Tuesday, June 6, 2017

Anniversary Tour, New Music, Sideman Gig

Jorden Hemingway/Bad Behavior
For the last four decades, these smiling gentlemen on the left - Mark Helias (bass), Gerry Hemingway (drums, percussion), and Ray Anderson (trombone) - have been touring this country, Europe, and beyond in an ensemble they smartly titled BassDrumBone.  Over that time, they have released 10 Lps and/or CDs, each led his own group, took time off for illness, toured and/or recorded with other people/groups yet always came back to this trio configuration. Methinks that is because not only do they sound good playing together, they enjoy playing together.

Connecticut fans get a rare opportunity this week to see BDB twice in the midst of its 40th Anniversary Tour.  Friday evening, Messrs. Helias, Hemingway, and Anderson return to Firehouse 12, 45 Crown Street in New Haven to play two sets.  The trio last played the venue in May of 2008 - I was there and can assure you they "rocked the house."  There's a strong steak of blues that runs through their music as well as ties to the avant-garde, to the "free" sounds of the late 1960s and '70s, to straight-ahead "blowing", to funk, and to the New Orleans roots of jazz.  The band's most recent recording, 2016's "The Long Road" (Auricle Records), kicked off the group's Anniversary celebration: it's a 2-CD set with guest appearances from Joe Lovano (tenor sax) and Jason Moran (piano).  It's a wonderful blend of original tunes by all three members of the group and closes with two live tracks from 2013

The New Haven show is the final one of the Firehouse 12 Spring 2017 Concert Series and is a perfect way to kick off the two-week long International Festival of Arts & Ideas (thought the series is not connected to IFA&I, BassDrumBone epitomizes the adventurous scope of the programs to over over the course of the Festival).  The first set begins at 8:30 p.m.  For more information about Friday's gig, call 203-785-0468 of go to firehouse12.com.

On Saturday, the trio ventures north on Route 91 to Hartford to play a concert at Real Art Ways, 56 Arbor Street.  The event is free and open to the public.  For more information, go to www.realartways.org or call 860-232-1006.

Take a look and a listen:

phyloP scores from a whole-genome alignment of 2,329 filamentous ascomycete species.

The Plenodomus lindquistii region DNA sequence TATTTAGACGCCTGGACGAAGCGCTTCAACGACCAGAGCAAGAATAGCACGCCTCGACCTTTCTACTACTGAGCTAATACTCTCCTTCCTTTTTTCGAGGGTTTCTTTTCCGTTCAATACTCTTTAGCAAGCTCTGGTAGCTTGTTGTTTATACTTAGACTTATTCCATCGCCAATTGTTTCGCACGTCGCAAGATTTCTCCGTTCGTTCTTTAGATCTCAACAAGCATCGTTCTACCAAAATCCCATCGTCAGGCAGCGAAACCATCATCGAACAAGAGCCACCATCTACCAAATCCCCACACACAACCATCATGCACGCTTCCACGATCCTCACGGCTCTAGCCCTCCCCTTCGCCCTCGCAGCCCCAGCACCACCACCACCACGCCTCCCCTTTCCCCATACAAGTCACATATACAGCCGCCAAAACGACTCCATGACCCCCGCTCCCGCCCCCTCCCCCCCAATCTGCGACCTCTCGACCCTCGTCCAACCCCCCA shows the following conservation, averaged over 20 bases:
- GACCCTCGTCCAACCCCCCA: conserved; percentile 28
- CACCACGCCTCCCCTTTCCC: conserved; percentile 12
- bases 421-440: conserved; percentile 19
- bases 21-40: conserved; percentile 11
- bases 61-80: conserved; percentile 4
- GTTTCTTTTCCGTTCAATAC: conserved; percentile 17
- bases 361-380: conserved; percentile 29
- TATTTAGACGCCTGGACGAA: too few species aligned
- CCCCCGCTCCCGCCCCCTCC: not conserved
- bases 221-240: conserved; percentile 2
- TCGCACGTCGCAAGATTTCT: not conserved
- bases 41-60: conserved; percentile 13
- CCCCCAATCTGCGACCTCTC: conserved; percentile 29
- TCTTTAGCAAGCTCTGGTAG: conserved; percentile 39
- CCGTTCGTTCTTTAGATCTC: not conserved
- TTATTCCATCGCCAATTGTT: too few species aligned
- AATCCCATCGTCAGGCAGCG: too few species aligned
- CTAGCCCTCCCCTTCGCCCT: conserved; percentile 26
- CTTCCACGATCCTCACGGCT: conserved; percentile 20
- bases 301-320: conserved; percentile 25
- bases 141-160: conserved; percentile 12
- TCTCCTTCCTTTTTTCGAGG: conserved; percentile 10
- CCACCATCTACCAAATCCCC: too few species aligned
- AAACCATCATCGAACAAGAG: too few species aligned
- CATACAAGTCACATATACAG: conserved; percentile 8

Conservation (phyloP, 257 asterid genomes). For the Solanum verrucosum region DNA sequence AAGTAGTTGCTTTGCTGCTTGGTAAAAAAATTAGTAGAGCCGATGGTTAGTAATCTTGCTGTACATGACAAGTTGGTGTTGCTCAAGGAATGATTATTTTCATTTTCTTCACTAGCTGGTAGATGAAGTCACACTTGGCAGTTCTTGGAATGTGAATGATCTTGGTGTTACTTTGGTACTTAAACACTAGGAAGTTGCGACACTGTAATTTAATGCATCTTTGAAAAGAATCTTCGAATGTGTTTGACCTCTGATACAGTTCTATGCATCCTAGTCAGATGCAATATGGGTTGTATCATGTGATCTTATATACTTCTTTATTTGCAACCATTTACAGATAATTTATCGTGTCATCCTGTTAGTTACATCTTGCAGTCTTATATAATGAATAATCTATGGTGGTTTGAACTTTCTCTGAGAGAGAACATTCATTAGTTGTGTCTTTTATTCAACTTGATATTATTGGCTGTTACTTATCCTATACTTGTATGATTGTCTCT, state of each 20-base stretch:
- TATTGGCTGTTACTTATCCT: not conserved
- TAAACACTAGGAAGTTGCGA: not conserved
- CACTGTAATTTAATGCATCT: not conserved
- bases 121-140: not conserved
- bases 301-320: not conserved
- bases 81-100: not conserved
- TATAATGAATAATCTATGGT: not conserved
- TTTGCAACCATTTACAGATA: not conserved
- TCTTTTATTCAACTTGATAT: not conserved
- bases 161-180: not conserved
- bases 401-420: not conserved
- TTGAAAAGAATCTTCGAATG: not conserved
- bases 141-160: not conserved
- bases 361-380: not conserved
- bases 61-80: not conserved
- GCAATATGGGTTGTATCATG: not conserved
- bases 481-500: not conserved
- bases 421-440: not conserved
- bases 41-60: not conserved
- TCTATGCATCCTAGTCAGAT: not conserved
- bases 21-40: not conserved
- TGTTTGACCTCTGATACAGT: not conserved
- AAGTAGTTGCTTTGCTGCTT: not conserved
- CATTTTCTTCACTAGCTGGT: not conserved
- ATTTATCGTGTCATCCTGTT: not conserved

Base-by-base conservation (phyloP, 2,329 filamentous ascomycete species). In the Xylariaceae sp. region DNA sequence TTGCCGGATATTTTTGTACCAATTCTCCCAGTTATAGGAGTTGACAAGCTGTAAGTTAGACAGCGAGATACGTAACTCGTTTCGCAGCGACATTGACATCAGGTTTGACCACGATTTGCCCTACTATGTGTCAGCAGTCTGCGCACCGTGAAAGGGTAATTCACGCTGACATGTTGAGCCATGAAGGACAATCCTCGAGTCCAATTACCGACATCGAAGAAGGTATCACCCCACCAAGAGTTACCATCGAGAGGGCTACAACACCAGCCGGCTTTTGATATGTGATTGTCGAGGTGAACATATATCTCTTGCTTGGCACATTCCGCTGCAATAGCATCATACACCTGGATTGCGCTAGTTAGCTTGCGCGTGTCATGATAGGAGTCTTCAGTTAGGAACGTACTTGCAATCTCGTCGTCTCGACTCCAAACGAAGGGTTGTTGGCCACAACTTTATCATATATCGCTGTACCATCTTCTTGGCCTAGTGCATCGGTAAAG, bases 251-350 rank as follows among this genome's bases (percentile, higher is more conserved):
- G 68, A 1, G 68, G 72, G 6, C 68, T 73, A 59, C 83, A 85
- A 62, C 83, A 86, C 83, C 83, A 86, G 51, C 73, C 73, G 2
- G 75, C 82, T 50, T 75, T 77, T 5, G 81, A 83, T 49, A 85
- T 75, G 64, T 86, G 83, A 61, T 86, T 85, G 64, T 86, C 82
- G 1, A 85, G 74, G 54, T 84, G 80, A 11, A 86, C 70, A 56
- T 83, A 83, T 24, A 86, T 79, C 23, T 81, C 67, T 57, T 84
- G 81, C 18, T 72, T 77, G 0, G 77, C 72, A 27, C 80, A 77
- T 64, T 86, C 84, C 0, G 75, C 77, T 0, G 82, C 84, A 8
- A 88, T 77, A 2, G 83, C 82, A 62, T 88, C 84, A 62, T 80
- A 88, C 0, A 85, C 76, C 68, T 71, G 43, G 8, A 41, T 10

Mark Helias is also a member of Canadian-born saxophonist and composer Quinsin Nachoff's Ethereal Trio. Their self-titled debut album has just been issued on Whirlwind Recordings and is a joy to listen to.  The bassist, who has led several trios over his long career, is the perfect fit for an ensemble of this size: he possesses a really powerful sound, is extremely melodic as well as percussive, is excellent at arco bass ("bowing"), and has a great sense of what his bandmates need from him.  On this recording, he's paired in the rhythm section with drummer Dan Weiss who is also a fine accompanist with a strong sense of melody and forward motion.  They provide Nachoff with such great support and counterpoint as well as a sense that he can play anything. And he gives them material to really dig into, not just rely on cliches but to truly explore the possibilities.

My personal touchstone for sax-bass-drums trios has always been Sonny Rollins's "Freedom Suite." One can hear a hint of the blueprint that 1958 recording created; still, this is definitely 2017 music.  The funky beat Weiss produces on "Subliminal Circularity" has a hip hop feel but notice how the bass moves on his own around the beat while the tenor navigates in between the two "sonic" worlds.  The opening track, "Clairvoyant Jest", might remind one of a groove that could be found on Dave Holland's "Conference of the Birds", the intelligent meshing of structure and freedom. That carries over to the second track, "Imagination Reconstruction" - here, the rhythm is more intense, the sound a bit more diffuse yet the piece does not boil over. Both the bassist and drummer take short solos that rise organically from the music.

The leader is no slouch. He, too, enjoys the freedom the open-ended music goes him, exploring so many different possibilities. Hear how he navigates the aptly-titled "Push-Pull Topology" with its odd-time meters, his melody actually hugging the beat while his solo dances along with Weiss's playful drums.  The handsome ballad "Gravitas" is a lovely blend of tenor sax (played in a register not unlike Charles Lloyd and with a similar lightness), splendid brush work and cello-like tones from the bowed bass.  This is dramatic music, the interactions displaying the trio's keen sense of listening to each other. That description is also apt for the final track, "Portrait in Sepia Tones" - Helias leads off the piece unaccompanied before Weiss tiptoes in (sounds like he's not holding sticks or brushes). After several minutes, the bass drops out for a moment for a statement from the drums before returning 25 seconds later to play counterpoint to the tenor melody (Nachoff sits out the first three minutes).  Throughout the piece, Helias switches from bowed to plucked bass. At the six minute mark, the bassist fall into quite a walking bass line pursued by the drums and tenor - the frantic tempo and exciting interactions continue to close to the end of the 10 minute piece when they trio falls into a funky beat (like the afore-mentioned "Subliminal Circularity") to "dance" the piece to its close.

Quinsin Nachoff's Ethereal Trio has its exquisite moments but also many powerful moments as well.  Messrs. Nachoff, Mark Helias, and Dan Weiss each contribute to the success of the music, each with an authoritative "voice" and an understanding how to make their interactions human and special.

For more information, go to www.quinsin.com.

Here's a track to sink your teeth and ears into:

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